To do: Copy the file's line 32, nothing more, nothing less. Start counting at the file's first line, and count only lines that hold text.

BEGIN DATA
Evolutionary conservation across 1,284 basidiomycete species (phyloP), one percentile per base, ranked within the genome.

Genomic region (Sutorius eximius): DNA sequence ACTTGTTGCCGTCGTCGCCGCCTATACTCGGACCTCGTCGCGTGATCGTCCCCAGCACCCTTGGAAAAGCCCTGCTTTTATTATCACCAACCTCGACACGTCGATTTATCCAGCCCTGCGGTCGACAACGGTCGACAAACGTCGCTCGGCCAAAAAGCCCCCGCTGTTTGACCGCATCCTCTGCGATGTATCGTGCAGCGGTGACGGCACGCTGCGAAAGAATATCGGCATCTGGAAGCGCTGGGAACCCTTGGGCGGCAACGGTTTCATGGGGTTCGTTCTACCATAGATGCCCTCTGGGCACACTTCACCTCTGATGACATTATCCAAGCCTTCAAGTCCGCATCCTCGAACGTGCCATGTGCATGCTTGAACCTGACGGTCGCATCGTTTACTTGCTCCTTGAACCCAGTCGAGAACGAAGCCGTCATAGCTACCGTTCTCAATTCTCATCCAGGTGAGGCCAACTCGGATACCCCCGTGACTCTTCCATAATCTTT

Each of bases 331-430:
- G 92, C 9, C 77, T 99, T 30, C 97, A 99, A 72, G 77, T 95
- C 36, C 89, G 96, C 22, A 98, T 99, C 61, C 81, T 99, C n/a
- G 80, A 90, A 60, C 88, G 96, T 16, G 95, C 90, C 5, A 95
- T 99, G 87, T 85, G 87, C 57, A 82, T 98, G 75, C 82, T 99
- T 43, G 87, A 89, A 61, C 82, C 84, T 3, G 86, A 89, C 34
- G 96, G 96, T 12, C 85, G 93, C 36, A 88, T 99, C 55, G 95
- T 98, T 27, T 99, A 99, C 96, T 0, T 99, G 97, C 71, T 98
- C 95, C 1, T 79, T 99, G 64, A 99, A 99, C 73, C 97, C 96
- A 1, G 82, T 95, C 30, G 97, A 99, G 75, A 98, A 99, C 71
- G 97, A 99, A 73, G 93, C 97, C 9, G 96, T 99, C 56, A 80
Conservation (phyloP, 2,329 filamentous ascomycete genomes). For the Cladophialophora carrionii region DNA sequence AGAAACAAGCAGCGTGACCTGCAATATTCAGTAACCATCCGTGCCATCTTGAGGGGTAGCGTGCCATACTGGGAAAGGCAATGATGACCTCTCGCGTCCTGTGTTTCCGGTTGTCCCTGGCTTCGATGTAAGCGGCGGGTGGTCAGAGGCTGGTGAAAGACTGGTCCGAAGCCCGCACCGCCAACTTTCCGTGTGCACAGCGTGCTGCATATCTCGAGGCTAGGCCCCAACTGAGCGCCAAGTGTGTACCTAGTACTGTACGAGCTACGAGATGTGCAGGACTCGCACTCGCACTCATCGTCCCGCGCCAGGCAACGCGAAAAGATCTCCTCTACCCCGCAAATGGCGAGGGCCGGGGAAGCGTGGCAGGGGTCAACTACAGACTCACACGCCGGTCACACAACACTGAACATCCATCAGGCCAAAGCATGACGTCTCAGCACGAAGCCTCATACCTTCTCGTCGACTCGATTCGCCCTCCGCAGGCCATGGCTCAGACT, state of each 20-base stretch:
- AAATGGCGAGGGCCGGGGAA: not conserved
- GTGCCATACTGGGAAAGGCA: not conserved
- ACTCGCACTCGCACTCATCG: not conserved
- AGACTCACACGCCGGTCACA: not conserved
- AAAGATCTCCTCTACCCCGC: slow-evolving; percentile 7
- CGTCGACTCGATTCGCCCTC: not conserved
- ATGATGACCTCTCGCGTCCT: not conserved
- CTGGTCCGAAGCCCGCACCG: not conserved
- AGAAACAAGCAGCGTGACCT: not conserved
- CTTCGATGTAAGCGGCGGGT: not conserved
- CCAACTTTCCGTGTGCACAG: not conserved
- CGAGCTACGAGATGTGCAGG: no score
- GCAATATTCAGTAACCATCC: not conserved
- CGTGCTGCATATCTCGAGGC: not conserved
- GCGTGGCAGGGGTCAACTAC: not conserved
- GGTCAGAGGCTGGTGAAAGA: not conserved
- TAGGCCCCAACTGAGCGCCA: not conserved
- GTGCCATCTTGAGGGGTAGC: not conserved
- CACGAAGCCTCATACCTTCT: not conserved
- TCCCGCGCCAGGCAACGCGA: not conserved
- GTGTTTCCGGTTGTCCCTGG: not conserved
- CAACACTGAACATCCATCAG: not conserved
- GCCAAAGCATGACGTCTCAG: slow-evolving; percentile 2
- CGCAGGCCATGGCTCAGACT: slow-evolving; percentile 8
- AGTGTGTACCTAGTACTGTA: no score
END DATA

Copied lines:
- GTGCCATCTTGAGGGGTAGC: not conserved